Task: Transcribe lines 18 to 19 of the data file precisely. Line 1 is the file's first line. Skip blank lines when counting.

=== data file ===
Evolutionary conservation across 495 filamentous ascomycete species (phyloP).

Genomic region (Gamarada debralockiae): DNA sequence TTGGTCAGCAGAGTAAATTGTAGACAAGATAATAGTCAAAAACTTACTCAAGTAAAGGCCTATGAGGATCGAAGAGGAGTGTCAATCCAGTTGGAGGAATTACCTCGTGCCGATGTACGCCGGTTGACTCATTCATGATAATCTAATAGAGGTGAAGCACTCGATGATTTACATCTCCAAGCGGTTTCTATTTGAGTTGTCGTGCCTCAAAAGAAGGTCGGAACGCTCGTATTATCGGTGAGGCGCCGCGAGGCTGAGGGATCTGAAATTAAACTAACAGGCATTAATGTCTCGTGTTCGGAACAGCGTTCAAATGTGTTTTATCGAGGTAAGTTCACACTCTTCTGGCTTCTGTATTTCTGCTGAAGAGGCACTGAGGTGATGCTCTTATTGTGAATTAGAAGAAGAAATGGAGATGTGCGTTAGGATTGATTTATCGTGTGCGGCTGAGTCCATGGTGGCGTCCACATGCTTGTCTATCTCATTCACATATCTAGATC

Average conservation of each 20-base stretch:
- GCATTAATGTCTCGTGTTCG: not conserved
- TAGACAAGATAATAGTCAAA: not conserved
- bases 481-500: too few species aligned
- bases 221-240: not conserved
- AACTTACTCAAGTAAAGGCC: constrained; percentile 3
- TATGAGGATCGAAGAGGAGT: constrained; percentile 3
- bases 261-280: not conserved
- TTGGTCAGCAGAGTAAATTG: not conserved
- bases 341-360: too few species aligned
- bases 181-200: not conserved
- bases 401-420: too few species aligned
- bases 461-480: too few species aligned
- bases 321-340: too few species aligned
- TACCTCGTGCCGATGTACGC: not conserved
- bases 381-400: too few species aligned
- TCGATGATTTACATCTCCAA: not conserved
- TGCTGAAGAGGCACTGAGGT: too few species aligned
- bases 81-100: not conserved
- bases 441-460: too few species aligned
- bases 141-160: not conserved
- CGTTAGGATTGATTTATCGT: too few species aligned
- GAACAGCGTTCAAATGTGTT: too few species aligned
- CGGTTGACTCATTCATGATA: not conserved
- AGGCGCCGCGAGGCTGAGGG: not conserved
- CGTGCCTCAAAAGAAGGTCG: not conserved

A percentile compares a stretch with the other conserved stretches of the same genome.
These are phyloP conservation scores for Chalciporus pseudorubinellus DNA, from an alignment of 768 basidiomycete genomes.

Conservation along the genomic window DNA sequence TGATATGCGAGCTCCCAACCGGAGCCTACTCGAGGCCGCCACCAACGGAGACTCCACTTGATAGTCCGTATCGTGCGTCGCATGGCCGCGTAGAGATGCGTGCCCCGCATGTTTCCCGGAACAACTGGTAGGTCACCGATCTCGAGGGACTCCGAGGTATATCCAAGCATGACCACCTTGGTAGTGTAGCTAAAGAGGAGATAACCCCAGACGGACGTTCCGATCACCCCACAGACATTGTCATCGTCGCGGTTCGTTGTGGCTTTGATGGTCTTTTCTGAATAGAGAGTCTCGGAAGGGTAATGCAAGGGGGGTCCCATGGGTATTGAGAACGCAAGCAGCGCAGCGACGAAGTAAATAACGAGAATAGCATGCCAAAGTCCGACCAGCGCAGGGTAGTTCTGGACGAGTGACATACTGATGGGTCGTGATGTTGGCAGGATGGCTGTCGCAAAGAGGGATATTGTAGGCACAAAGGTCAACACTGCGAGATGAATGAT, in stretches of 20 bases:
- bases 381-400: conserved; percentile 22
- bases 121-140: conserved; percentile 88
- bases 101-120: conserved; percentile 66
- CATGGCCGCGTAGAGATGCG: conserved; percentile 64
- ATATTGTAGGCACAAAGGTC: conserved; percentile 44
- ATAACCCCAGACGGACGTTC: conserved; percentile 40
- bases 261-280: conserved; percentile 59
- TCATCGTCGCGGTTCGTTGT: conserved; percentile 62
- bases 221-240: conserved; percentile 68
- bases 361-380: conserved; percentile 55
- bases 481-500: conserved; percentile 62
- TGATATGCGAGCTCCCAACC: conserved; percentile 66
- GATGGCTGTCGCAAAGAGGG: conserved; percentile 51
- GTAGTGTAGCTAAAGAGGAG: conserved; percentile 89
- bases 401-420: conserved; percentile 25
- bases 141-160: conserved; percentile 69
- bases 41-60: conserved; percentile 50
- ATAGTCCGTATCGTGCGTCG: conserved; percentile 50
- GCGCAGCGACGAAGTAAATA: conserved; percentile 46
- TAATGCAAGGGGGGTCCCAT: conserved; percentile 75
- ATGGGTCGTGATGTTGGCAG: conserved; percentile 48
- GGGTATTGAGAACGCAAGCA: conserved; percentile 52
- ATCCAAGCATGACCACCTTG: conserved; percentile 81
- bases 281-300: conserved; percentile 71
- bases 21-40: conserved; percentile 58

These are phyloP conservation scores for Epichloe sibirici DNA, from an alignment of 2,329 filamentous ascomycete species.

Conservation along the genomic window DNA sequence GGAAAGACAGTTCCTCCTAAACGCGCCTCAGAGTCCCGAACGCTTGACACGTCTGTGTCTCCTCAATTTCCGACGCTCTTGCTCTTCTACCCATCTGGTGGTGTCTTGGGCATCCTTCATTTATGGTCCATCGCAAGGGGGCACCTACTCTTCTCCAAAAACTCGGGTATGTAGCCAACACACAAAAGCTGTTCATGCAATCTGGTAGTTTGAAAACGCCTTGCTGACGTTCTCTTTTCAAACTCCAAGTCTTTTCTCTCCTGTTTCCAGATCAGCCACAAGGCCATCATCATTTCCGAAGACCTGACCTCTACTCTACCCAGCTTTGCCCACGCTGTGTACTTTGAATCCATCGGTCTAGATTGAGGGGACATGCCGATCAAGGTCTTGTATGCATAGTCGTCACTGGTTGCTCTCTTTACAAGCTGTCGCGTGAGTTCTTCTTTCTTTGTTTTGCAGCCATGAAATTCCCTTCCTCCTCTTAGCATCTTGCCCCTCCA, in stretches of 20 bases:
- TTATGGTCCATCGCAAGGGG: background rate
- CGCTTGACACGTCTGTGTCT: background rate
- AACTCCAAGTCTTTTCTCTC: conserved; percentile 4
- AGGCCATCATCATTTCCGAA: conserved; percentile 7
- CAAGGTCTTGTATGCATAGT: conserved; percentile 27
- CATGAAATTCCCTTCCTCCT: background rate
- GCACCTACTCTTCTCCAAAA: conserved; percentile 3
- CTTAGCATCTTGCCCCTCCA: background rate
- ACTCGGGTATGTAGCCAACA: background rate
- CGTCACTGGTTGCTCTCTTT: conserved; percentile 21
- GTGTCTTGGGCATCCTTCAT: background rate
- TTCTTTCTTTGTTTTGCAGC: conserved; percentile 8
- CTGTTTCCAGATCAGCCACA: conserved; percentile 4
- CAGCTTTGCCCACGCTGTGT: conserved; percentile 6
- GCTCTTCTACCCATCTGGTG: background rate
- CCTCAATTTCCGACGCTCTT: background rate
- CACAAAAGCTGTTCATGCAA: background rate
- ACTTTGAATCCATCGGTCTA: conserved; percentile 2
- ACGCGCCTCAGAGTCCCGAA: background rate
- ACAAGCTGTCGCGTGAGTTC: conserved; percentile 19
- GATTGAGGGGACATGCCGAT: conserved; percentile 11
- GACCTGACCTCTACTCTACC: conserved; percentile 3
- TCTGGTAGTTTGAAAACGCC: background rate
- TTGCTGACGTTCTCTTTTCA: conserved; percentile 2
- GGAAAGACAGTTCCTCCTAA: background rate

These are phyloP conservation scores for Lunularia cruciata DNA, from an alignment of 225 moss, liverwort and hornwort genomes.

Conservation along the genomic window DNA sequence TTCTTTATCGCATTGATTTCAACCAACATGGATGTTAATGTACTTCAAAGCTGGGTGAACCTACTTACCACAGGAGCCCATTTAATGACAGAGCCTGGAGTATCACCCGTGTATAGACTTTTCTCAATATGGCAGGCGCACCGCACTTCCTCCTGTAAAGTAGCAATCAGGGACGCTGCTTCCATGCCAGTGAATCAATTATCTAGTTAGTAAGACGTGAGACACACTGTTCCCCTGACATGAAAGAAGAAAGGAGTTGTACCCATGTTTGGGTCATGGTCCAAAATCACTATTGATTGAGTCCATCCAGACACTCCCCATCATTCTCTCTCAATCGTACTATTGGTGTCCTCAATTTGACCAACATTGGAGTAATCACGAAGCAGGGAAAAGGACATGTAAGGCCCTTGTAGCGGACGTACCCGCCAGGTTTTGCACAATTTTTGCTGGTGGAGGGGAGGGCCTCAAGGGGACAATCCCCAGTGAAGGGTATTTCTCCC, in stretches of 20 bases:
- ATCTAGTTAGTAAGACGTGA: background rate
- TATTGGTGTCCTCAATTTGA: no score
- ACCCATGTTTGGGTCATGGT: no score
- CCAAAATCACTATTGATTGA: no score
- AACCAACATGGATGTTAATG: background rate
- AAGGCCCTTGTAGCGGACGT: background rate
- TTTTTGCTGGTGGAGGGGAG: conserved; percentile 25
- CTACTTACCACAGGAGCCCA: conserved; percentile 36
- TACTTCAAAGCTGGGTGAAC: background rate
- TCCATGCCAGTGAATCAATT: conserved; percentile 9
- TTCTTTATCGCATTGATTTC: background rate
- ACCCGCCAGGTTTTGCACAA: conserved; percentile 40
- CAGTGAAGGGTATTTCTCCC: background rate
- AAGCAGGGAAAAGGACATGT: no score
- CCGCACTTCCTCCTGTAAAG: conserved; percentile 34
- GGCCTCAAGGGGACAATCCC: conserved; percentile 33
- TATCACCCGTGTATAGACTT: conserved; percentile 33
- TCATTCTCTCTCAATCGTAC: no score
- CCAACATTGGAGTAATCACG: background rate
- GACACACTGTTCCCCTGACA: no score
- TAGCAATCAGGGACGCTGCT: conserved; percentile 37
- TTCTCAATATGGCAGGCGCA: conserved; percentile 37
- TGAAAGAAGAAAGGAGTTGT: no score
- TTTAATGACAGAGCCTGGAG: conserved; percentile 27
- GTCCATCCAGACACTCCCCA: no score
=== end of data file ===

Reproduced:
- bases 381-400: too few species aligned
- TCGATGATTTACATCTCCAA: not conserved